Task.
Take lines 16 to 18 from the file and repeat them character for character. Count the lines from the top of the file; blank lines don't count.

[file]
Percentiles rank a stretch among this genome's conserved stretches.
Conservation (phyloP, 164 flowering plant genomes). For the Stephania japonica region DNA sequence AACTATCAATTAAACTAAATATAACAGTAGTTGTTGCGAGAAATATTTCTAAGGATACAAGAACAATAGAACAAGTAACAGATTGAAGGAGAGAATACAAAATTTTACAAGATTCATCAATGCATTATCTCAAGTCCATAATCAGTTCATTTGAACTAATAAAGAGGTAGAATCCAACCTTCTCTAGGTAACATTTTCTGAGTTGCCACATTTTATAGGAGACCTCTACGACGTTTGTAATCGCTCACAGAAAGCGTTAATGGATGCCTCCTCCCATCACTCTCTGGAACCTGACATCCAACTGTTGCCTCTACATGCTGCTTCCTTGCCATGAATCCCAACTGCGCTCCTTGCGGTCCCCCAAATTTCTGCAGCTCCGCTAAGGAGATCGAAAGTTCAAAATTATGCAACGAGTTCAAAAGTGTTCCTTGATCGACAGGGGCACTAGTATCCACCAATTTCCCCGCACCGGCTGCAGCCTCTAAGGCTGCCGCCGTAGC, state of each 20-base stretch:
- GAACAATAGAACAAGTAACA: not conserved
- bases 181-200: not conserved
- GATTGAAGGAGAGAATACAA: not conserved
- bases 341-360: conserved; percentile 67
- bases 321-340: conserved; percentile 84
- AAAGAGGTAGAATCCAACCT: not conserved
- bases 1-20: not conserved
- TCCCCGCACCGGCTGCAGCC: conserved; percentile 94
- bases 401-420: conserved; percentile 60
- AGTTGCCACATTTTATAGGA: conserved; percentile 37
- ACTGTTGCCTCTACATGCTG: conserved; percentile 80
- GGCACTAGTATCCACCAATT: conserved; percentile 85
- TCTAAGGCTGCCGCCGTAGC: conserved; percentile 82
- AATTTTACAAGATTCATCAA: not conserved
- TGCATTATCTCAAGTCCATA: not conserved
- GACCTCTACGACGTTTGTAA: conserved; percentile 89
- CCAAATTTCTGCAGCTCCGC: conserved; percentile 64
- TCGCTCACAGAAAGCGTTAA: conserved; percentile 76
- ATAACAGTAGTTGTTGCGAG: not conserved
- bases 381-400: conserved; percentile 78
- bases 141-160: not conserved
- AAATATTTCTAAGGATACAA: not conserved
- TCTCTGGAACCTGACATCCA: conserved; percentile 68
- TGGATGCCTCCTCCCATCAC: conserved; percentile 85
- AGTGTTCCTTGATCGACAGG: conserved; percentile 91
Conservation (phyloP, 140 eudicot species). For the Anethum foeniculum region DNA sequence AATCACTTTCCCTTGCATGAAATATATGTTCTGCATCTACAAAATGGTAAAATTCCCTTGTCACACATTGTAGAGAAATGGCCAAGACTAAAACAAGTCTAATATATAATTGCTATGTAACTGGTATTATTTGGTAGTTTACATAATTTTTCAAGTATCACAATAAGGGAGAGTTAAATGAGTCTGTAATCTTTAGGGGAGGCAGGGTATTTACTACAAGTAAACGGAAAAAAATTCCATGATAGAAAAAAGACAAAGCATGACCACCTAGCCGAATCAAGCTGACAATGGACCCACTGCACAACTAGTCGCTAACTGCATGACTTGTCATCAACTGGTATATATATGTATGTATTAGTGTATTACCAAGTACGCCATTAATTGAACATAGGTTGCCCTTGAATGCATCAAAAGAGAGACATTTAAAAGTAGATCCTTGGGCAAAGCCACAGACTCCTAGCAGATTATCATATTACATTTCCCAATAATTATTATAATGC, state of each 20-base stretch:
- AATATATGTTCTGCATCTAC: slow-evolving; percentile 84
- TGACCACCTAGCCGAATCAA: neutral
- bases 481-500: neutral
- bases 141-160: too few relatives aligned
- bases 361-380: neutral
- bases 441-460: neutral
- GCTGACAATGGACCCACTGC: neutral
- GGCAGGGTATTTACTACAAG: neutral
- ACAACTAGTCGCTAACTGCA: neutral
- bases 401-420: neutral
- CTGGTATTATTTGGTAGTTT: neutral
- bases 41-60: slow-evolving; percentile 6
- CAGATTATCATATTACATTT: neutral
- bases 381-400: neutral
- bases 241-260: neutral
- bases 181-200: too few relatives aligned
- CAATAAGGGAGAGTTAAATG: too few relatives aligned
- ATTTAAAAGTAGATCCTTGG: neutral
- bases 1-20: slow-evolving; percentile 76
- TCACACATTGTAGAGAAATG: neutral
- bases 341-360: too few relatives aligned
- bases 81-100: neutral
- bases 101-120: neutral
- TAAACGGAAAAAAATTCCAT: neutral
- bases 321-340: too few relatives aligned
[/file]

- AATTTTACAAGATTCATCAA: not conserved
- TGCATTATCTCAAGTCCATA: not conserved
- GACCTCTACGACGTTTGTAA: conserved; percentile 89